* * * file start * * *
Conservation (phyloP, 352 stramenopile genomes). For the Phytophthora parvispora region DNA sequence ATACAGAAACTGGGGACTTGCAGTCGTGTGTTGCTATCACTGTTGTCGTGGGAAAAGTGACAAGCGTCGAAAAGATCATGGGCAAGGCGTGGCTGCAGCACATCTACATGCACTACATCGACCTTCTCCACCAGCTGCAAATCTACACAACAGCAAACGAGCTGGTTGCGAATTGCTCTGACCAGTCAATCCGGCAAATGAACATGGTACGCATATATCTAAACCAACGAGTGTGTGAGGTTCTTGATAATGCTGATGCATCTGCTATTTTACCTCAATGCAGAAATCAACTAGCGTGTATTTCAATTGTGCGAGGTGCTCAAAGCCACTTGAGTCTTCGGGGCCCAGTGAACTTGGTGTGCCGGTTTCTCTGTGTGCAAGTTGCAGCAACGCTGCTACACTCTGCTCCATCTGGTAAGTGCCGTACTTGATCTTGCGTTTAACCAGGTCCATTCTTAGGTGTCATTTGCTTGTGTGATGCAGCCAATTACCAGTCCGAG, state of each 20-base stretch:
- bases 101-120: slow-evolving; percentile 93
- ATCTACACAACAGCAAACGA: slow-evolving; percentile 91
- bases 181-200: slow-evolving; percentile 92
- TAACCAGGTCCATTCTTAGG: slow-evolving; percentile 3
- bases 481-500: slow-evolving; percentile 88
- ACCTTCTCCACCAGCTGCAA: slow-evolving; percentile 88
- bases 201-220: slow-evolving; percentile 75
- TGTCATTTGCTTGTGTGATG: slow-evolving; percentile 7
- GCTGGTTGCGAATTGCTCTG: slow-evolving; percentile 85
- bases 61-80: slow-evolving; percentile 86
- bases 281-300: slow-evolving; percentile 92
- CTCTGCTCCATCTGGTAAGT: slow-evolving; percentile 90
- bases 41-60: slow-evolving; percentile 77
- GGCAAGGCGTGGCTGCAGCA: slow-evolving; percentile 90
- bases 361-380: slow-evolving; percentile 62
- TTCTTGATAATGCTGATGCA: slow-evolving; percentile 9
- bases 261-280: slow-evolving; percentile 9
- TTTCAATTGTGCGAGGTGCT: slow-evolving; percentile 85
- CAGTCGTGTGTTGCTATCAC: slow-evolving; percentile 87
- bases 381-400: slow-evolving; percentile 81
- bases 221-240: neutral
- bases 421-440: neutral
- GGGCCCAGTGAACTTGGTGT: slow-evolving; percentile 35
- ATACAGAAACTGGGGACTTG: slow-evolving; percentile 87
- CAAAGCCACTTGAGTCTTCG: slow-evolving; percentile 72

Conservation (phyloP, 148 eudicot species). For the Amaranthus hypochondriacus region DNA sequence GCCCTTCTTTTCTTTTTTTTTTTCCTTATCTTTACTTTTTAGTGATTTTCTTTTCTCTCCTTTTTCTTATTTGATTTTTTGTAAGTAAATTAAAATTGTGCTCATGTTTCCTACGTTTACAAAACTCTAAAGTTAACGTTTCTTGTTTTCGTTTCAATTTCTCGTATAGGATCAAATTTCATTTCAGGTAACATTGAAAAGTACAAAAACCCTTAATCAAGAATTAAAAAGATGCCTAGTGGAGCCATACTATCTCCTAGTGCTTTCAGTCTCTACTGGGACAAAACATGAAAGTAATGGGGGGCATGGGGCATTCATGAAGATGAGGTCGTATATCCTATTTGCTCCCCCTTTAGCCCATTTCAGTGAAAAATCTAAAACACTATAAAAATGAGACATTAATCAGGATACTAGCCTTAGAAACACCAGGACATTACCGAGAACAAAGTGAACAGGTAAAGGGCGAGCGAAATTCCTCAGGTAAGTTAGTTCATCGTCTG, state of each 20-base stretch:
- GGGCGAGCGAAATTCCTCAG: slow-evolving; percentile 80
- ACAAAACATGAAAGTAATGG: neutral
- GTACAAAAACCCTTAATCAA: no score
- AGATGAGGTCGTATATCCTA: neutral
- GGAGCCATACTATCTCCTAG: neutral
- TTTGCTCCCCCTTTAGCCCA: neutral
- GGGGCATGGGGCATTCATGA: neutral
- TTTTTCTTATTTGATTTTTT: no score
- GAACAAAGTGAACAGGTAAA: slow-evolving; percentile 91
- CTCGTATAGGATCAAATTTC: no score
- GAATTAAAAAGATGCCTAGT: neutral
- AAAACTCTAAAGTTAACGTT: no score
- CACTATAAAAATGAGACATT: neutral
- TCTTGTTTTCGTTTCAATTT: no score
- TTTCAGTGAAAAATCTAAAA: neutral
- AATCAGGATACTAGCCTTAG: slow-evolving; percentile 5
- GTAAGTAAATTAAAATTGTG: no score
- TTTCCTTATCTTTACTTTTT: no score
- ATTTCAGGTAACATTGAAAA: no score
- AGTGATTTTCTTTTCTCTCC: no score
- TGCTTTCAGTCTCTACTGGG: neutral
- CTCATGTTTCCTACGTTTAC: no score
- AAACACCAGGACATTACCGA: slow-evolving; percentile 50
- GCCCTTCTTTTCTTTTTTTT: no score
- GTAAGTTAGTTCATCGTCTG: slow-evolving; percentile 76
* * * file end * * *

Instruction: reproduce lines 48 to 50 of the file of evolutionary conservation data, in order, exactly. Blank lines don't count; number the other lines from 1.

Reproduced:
- TGCTTTCAGTCTCTACTGGG: neutral
- CTCATGTTTCCTACGTTTAC: no score
- AAACACCAGGACATTACCGA: slow-evolving; percentile 50